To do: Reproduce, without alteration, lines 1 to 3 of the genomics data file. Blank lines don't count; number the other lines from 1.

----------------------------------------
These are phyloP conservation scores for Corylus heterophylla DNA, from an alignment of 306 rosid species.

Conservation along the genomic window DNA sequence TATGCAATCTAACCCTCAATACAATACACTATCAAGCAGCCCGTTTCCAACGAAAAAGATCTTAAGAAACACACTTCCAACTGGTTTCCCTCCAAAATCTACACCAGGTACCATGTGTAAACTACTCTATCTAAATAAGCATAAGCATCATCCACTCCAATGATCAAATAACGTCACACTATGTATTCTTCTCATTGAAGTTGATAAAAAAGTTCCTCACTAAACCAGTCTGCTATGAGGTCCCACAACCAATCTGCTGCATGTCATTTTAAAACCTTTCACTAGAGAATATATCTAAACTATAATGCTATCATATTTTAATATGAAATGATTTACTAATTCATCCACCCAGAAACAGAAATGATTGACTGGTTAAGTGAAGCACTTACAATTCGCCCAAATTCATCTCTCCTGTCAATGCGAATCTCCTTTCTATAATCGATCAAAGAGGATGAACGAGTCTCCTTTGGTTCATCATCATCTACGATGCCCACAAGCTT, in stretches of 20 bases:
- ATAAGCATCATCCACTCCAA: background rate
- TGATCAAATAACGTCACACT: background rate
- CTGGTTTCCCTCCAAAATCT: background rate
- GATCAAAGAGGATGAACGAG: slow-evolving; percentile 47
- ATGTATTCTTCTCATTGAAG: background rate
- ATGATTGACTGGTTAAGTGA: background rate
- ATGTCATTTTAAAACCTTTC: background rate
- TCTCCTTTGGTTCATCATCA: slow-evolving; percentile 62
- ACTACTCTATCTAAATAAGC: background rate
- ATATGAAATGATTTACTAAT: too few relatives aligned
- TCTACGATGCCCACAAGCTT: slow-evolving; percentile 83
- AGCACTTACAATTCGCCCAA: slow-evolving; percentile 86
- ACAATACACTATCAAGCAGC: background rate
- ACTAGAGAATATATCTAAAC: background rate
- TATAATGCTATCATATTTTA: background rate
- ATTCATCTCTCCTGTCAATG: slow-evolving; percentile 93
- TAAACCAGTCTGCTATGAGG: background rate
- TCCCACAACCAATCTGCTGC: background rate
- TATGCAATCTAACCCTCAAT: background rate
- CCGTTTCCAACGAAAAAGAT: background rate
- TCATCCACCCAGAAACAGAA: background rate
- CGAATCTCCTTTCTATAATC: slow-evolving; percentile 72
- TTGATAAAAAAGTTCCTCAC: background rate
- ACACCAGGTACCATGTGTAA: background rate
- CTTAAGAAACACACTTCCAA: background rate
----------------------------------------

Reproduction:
These are phyloP conservation scores for Corylus heterophylla DNA, from an alignment of 306 rosid species.

Conservation along the genomic window DNA sequence TATGCAATCTAACCCTCAATACAATACACTATCAAGCAGCCCGTTTCCAACGAAAAAGATCTTAAGAAACACACTTCCAACTGGTTTCCCTCCAAAATCTACACCAGGTACCATGTGTAAACTACTCTATCTAAATAAGCATAAGCATCATCCACTCCAATGATCAAATAACGTCACACTATGTATTCTTCTCATTGAAGTTGATAAAAAAGTTCCTCACTAAACCAGTCTGCTATGAGGTCCCACAACCAATCTGCTGCATGTCATTTTAAAACCTTTCACTAGAGAATATATCTAAACTATAATGCTATCATATTTTAATATGAAATGATTTACTAATTCATCCACCCAGAAACAGAAATGATTGACTGGTTAAGTGAAGCACTTACAATTCGCCCAAATTCATCTCTCCTGTCAATGCGAATCTCCTTTCTATAATCGATCAAAGAGGATGAACGAGTCTCCTTTGGTTCATCATCATCTACGATGCCCACAAGCTT, in stretches of 20 bases:
- ATAAGCATCATCCACTCCAA: background rate